“I feel that there is not enough awareness of

Do the tick check!
People often don’t realise that most tick treatments
don’t repel ticks but kill them once they start to feed.
You should still check for ticks and remove them even if
they are dead.
Ticks often choose folds of skin or crevices, so examine
your pet as thoroughly as possible. Brush against,
as well as with, the hair-growth to part it so that any
ticks may be seen. Check around and inside the ears,
around the eyes and the muzzle, as well as between
pads and toes. Unfed sub-adult ticks can often look like
scabs or moles so pay attention to such areas.
Horses and ponies which are turned out can be
vulnerable, and stabled animals may pick up ticks
during a ride. It’s a good idea to perform a tick check
when untacking. Search areas such as under the mane,
inside the ears and nostrils, around the chestnuts, the
dock of the tail and on genitalia.
“I feel that there is not
enough awareness of
tick-borne disease in
this country.”
RAY MEARS, BADA-UK Patron
Be tick aware!
Cases of tick-borne disease in pets are rare but the
risks are increasing. Keeping your pet protected will
help to minimise those risks. If your pet is exposed to
ticks, you may be too. Visit our website to find out how
you can keep yourself and your whole family better
protected.
How to safely remove a tick.
When using a tick removal tool, follow manufacturer’s
instructions. When using fine-tipped tweezers, grasp
the tick as close to the skin as possible and steadily pull
the tick outwards without jerking or twisting.
www.bada-uk.org
Never squeeze the tick’s body, burn, freeze, or smother
it in substances such as petroleum jelly, spirits or oils.
This is thought to induce back flow of infective agents.
BADA-UK, PO Box 544,
Wath upon Dearne, Rotherham
S63 3DW
BADA-UK Registered charity No. 1113329, England and Wales.
Registered charity No. SC038414, Scotland.
Company No. 05539748.
Ticks in the UK and Ireland
Are you and your
pets protected?
What are ticks?
Ticks are parasites, meaning they feed on the blood
of a host (animal or human.) They are usually found in
long grass, leaf litter and on low plants where they wait
for a host. Ticks don’t jump or fly. In a split second they
climb on as the host brushes past,
then look for a safe place to feed.
Special mouth parts and saliva allow
the tick to fix itself securely into the
skin, where it feeds for a number of
days.
Most people only notice a tick on
their pet once it has fed for several
days; when it’s fat with blood and protrudes through
the pet’s hair. By this time it can be as large as a coffee
bean and vary in colour from pale pink or blue-grey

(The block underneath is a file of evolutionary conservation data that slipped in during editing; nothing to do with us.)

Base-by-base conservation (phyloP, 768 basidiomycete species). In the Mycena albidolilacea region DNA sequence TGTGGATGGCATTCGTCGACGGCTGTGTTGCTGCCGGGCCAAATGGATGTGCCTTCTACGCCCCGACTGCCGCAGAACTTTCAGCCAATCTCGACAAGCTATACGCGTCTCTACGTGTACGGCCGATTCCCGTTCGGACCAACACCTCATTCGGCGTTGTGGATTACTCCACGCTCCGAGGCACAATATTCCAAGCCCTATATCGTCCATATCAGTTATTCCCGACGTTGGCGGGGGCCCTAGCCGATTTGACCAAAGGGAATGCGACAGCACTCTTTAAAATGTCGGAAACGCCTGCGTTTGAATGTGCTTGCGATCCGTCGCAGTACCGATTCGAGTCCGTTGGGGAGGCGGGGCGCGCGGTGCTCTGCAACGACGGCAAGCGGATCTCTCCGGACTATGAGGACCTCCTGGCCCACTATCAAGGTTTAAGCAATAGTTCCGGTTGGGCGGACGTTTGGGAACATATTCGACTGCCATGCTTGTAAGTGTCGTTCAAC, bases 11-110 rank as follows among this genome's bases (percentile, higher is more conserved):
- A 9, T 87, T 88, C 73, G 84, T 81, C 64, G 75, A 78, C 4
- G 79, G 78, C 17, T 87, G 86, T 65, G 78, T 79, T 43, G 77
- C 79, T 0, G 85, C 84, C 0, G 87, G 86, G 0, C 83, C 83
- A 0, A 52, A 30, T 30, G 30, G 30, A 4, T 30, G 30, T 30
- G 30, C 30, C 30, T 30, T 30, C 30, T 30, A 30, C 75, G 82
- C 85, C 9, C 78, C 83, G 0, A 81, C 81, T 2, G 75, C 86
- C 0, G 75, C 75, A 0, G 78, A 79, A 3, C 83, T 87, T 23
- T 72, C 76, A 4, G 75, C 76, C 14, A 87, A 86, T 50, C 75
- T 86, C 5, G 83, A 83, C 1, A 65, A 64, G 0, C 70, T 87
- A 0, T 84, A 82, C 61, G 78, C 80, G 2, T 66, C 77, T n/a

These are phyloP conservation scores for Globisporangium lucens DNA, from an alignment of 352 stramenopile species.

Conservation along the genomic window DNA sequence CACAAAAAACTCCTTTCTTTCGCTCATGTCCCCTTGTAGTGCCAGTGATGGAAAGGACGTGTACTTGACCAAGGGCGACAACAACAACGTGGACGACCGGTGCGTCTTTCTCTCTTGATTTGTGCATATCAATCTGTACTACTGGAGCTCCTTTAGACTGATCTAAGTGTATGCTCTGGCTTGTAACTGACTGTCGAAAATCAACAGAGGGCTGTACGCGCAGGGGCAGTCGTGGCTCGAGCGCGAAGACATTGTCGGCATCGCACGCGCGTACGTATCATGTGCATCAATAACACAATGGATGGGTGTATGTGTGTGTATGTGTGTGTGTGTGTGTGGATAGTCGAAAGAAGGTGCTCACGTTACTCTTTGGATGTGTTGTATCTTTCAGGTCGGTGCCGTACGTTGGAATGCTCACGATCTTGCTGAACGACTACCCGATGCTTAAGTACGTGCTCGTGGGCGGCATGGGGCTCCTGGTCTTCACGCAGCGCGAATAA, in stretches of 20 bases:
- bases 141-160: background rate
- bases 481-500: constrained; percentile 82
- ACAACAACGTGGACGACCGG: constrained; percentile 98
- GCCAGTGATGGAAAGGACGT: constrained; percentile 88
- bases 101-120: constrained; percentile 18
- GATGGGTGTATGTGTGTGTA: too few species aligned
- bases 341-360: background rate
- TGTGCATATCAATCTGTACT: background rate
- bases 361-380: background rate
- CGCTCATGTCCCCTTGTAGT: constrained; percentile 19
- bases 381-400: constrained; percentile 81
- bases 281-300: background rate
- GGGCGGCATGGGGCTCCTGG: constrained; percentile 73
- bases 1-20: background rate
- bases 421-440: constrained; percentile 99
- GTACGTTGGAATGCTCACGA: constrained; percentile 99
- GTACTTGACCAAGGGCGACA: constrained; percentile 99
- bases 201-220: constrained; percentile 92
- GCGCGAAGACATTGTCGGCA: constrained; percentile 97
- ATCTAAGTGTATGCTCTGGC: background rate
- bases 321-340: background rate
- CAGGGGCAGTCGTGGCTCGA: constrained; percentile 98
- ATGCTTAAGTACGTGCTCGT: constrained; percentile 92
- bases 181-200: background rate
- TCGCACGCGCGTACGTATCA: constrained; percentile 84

to dark red or purple. Before feeding, ticks are flat,
generally sesame-seed shaped and vary in size from
0.5mm up to about 3mm.
Where do ticks live?
There are usually more ticks in woodland and forest
areas, but they can also be found in fields and
parkland, especially where there are livestock and deer.
However, ticks can also be present in town parks and
gardens.
Ticks are more abundant in late spring to early summer,
and again during autumn. However, they can be active
all year round during milder weather (above 3.5°C).
What do I need to know
about ticks?
Factors such as changes in farming practices and
the climate mean that there are now more ticks in our
countryside and urban areas. A range of diseases can
be transmitted from the tick’s saliva as it feeds and the
saliva itself can cause allergic reactions, making your
pet unwell. It is therefore important to protect your pet
from tick bites.
Borreliosis (Lyme disease),
Anaplasmosis, Babesiosis,
Bartonellosis and the Louping-ill
Virus (LIV) are all tick-borne
diseases present in the UK and
Ireland.
How can I protect my pet?
Not every tick is infected and not every bite will transmit
disease. However, the longer the tick is allowed to feed,
the more likely it is that an infection will result.
There are various licensed tick treatments available
from your veterinary surgeon (such as spot-on or sprayon products, or chemically-treated collars). These may
be unsuitable for pregnant or nursing animals and must
only be used on healthy animals and under veterinary
guidance. Not all products are safe for every type of
animal. Cases of poisoning may occur when people
mistakenly use a product on their pet which is intended
for another type of animal.
Signs and symptoms
of disease
Symptoms of tick-borne disease can be non specific,
making diagnosis difficult. They may include
behavioural changes (e.g. depression, lethargy and
loss of appetite), fever, swollen lymph nodes, inflamed
joints and muscle stiffness. Cardiac symptoms can
occur and neurological disease can cause a loss of coordination, seizures and paralysis. In horses, Laminitis
can also be a complication of infection.
Contact poisoning can also occur from treated soft
furnishings (e.g. carpets and pet bedding). Crosscontamination may sometimes occur if a pet has close
contact with another treated animal. Use caution if
buying over-the-counter products without veterinary
guidance (even if non-chemical) and always read the
manufacturer’s instructions carefully. It is always best to
talk to your vet.
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